33.Look Me in the Eye: My Life with Asperger'sLook Me in the Eye: My Life with Asperger’s by John Elder Robison

My rating: 3 of 5 stars

Date Started: April 16
Date Finished: April 21
I really enjoyed this book. Robison writes with clarity and humor (whether or not it is intentional humor is hard to say, given that he is writing as an Aspergian). There are times when he comes across like a real life Forrest Gump–a social misfit who winds up in the right place at the right time to make an impact on the world that a so-called “normal” person could never make. The main difference is that instead of meeting Presidents like Forrest Gump, Robison met rock stars.

The book is also genuinely moving as it gets into the time Robison spends with his own son.

I would recommend this book to anyone that has someone on the autistic spectrum in their life, as well as anyone that just enjoys a well-written, if quirky and oddball–memoir.

Challies Challenge: Memoir


Cry, the Beloved Country34. Cry, the Beloved Country by Alan Paton

My rating: 4 of 5 stars

Date Started: April 20
Date Finished: April 28
Challies Challenge Category: Novel set in a country other than your own

This book was a feast. Moving, deeply Christian, informative, poetic, redemptive, beautiful. The characters are richly drawn, multidimensional, and fully realized. The prose is gorgeous. The message and the issues are timeless, as relevant to Ferguson, Missouri as they were to Soweto, Johannesburg. I will go back to this one again. And for what its worth, the 1995 film version starring James Earl Jones and Richard Harris, is on Netflix. While it isn’t a perfect movie, it is perfectly cast.

Today in Church History: May 2

41f-kynl07l-_sx331_bo1204203200_This year, I’m using J. Stephen Lang’s The Christian History Devotional during my daily quiet time. Every so often, I’ll pass on some thoughts here.

 

 

On this date, in 373, Athanasius, one of the most influential shapers of Christianity outside the NT writers, died. We can thank Athanasius for the fact that we have 27 books in the New Testament; and that the Nicene Creed affirms Christ is the “same substance” as God. One of his most famous quotes, from On the Incarnation:

God became what we are that he might make us what he is.

All great reasons to remember him, even if he looks a lot like Saruman from “Lord of the Rings.”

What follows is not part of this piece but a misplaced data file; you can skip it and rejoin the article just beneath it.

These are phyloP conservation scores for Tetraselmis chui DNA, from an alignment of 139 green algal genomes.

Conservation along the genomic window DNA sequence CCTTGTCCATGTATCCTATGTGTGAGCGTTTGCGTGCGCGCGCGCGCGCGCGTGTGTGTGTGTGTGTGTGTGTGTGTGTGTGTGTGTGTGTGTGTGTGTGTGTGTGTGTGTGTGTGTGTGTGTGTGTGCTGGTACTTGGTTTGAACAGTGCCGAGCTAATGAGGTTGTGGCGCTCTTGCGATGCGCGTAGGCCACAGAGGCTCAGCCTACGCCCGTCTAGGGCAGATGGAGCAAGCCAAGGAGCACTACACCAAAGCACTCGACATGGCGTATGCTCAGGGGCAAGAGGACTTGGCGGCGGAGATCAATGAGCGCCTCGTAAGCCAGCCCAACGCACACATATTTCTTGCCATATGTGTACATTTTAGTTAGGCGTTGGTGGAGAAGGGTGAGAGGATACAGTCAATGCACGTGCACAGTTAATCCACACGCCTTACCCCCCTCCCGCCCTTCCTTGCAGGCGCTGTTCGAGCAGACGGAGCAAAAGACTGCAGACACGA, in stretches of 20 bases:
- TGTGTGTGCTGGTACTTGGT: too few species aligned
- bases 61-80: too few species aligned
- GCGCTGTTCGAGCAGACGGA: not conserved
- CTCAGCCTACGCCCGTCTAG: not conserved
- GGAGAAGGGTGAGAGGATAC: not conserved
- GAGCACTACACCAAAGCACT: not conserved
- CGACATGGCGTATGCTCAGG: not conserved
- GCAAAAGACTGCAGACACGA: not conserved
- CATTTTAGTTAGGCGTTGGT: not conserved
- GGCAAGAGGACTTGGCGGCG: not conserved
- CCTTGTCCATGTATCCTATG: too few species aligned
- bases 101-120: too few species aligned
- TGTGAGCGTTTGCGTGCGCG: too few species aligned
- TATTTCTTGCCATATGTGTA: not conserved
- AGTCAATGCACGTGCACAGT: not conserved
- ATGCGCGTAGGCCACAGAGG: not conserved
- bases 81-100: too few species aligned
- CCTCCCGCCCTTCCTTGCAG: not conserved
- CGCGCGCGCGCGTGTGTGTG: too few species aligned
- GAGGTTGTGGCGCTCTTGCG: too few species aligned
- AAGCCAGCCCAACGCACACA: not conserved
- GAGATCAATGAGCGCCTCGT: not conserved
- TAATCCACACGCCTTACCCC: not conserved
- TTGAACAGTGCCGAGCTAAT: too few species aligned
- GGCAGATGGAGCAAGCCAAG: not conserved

Job: Some Nerve!

Who did Job think he was, telling God he would “cling to his righteousness and never let it go”?

 

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One of the most rewarding parts of my work week happens on Monday nights from 8:30-10:00, when a group of men gather together for a deep dive into the book of Romans. Some of us are trying to memorize the entire book. Others are memorizing the two or three verses that go along with each session. But all of us are benefiting from the intense, focused study on the book that launched the Reformation and is the foundation for arguably the most well-known gospel presentation, the Romans Road.

The dominant theme of the first three chapters of Romans is that none of us are righteous. Not one of us–no, not one–can stand before God with any shred of righteousness that comes from ourselves.

Which makes the book of Job such an enigma. You know the story. God and the devil make a wager over the life of Job. God gives Satan permission to mess with Job, taking away everything from Job except his life. Job’s friends come to console him, and wind up arguing with him for about 25 chapters. Basically, they all tell him that he is being punished because of some unconfessed sin. But Job’s not buying it. Which leads us to Job 27:3-6:

3 as long as my breath is still in me and the breath from God remains in my nostrils, 4 my lips will not speak unjustly, and my tongue will not utter deceit. 5 I will never affirm that you are right. I will maintain my integrity until I die. 6 I will cling to my righteousness and never let it go. My conscience will not accuse me as long as I live! [Job 27:3-6 HCSB]

Does anyone else look at this and think that Job sounds really full of himself? Humility is a Christian virtue. All of us have to admit we are sinners before we can trust Christ for our salvation, right?